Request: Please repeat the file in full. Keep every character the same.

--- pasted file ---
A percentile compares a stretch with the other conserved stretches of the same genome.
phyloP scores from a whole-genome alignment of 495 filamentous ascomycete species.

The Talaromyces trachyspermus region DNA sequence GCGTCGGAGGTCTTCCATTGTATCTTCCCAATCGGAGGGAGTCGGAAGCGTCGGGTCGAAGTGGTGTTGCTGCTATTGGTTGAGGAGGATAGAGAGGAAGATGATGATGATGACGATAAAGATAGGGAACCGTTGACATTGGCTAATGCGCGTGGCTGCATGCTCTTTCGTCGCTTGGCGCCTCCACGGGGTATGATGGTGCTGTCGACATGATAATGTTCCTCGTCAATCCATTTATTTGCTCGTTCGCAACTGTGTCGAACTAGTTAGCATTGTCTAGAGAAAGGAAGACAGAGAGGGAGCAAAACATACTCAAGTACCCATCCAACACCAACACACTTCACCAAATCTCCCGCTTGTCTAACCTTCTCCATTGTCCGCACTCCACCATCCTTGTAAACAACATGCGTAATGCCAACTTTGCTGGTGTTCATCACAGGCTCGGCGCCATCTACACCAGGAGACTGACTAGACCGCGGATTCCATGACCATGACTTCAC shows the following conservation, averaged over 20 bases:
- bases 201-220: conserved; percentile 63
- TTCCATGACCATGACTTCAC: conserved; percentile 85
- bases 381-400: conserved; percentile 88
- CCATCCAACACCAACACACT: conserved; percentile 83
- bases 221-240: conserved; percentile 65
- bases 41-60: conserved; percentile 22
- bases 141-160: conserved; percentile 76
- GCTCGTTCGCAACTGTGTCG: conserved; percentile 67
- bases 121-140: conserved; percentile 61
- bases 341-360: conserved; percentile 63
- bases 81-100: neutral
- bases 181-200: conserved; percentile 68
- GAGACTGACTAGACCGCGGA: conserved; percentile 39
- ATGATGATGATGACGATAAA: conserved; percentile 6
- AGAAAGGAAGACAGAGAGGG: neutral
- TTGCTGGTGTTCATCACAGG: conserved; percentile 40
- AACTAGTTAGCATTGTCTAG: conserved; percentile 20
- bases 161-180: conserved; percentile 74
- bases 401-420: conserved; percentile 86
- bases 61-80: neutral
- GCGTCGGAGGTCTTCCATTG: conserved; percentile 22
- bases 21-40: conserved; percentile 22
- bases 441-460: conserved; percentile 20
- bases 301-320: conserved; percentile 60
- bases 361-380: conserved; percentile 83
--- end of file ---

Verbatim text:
A percentile compares a stretch with the other conserved stretches of the same genome.
phyloP scores from a whole-genome alignment of 495 filamentous ascomycete species.

The Talaromyces trachyspermus region DNA sequence GCGTCGGAGGTCTTCCATTGTATCTTCCCAATCGGAGGGAGTCGGAAGCGTCGGGTCGAAGTGGTGTTGCTGCTATTGGTTGAGGAGGATAGAGAGGAAGATGATGATGATGACGATAAAGATAGGGAACCGTTGACATTGGCTAATGCGCGTGGCTGCATGCTCTTTCGTCGCTTGGCGCCTCCACGGGGTATGATGGTGCTGTCGACATGATAATGTTCCTCGTCAATCCATTTATTTGCTCGTTCGCAACTGTGTCGAACTAGTTAGCATTGTCTAGAGAAAGGAAGACAGAGAGGGAGCAAAACATACTCAAGTACCCATCCAACACCAACACACTTCACCAAATCTCCCGCTTGTCTAACCTTCTCCATTGTCCGCACTCCACCATCCTTGTAAACAACATGCGTAATGCCAACTTTGCTGGTGTTCATCACAGGCTCGGCGCCATCTACACCAGGAGACTGACTAGACCGCGGATTCCATGACCATGACTTCAC shows the following conservation, averaged over 20 bases:
- bases 201-220: conserved; percentile 63
- TTCCATGACCATGACTTCAC: conserved; percentile 85
- bases 381-400: conserved; percentile 88
- CCATCCAACACCAACACACT: conserved; percentile 83
- bases 221-240: conserved; percentile 65
- bases 41-60: conserved; percentile 22
- bases 141-160: conserved; percentile 76
- GCTCGTTCGCAACTGTGTCG: conserved; percentile 67
- bases 121-140: conserved; percentile 61
- bases 341-360: conserved; percentile 63
- bases 81-100: neutral
- bases 181-200: conserved; percentile 68
- GAGACTGACTAGACCGCGGA: conserved; percentile 39
- ATGATGATGATGACGATAAA: conserved; percentile 6
- AGAAAGGAAGACAGAGAGGG: neutral
- TTGCTGGTGTTCATCACAGG: conserved; percentile 40
- AACTAGTTAGCATTGTCTAG: conserved; percentile 20
- bases 161-180: conserved; percentile 74
- bases 401-420: conserved; percentile 86
- bases 61-80: neutral
- GCGTCGGAGGTCTTCCATTG: conserved; percentile 22
- bases 21-40: conserved; percentile 22
- bases 441-460: conserved; percentile 20
- bases 301-320: conserved; percentile 60
- bases 361-380: conserved; percentile 83